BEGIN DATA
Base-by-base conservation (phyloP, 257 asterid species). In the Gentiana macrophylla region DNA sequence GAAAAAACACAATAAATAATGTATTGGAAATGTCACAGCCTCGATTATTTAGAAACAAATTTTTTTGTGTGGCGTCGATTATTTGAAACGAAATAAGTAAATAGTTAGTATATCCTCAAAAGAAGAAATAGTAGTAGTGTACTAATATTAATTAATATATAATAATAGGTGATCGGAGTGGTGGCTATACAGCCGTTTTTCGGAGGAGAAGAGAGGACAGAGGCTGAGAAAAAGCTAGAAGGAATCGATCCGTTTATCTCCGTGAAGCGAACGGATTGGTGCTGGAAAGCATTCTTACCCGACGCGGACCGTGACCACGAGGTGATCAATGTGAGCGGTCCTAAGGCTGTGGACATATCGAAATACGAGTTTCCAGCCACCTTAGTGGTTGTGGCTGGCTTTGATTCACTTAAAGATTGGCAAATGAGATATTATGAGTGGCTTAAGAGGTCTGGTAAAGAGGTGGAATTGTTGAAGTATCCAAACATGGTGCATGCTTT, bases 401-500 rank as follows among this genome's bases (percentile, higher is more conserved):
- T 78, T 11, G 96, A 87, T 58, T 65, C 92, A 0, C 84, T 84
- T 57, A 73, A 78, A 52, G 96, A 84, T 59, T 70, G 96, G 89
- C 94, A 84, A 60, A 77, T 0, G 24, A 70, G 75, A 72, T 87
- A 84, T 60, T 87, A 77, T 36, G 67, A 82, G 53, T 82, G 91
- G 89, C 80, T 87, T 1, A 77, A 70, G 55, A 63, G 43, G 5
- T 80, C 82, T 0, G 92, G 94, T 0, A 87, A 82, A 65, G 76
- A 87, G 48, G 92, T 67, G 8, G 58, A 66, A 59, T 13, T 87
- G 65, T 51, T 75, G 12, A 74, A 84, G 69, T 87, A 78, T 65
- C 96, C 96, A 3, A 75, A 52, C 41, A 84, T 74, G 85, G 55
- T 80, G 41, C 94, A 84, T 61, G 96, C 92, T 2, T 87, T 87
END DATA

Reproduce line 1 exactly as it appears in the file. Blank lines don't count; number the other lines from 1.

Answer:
Base-by-base conservation (phyloP, 257 asterid species). In the Gentiana macrophylla region DNA sequence GAAAAAACACAATAAATAATGTATTGGAAATGTCACAGCCTCGATTATTTAGAAACAAATTTTTTTGTGTGGCGTCGATTATTTGAAACGAAATAAGTAAATAGTTAGTATATCCTCAAAAGAAGAAATAGTAGTAGTGTACTAATATTAATTAATATATAATAATAGGTGATCGGAGTGGTGGCTATACAGCCGTTTTTCGGAGGAGAAGAGAGGACAGAGGCTGAGAAAAAGCTAGAAGGAATCGATCCGTTTATCTCCGTGAAGCGAACGGATTGGTGCTGGAAAGCATTCTTACCCGACGCGGACCGTGACCACGAGGTGATCAATGTGAGCGGTCCTAAGGCTGTGGACATATCGAAATACGAGTTTCCAGCCACCTTAGTGGTTGTGGCTGGCTTTGATTCACTTAAAGATTGGCAAATGAGATATTATGAGTGGCTTAAGAGGTCTGGTAAAGAGGTGGAATTGTTGAAGTATCCAAACATGGTGCATGCTTT, bases 401-500 rank as follows among this genome's bases (percentile, higher is more conserved):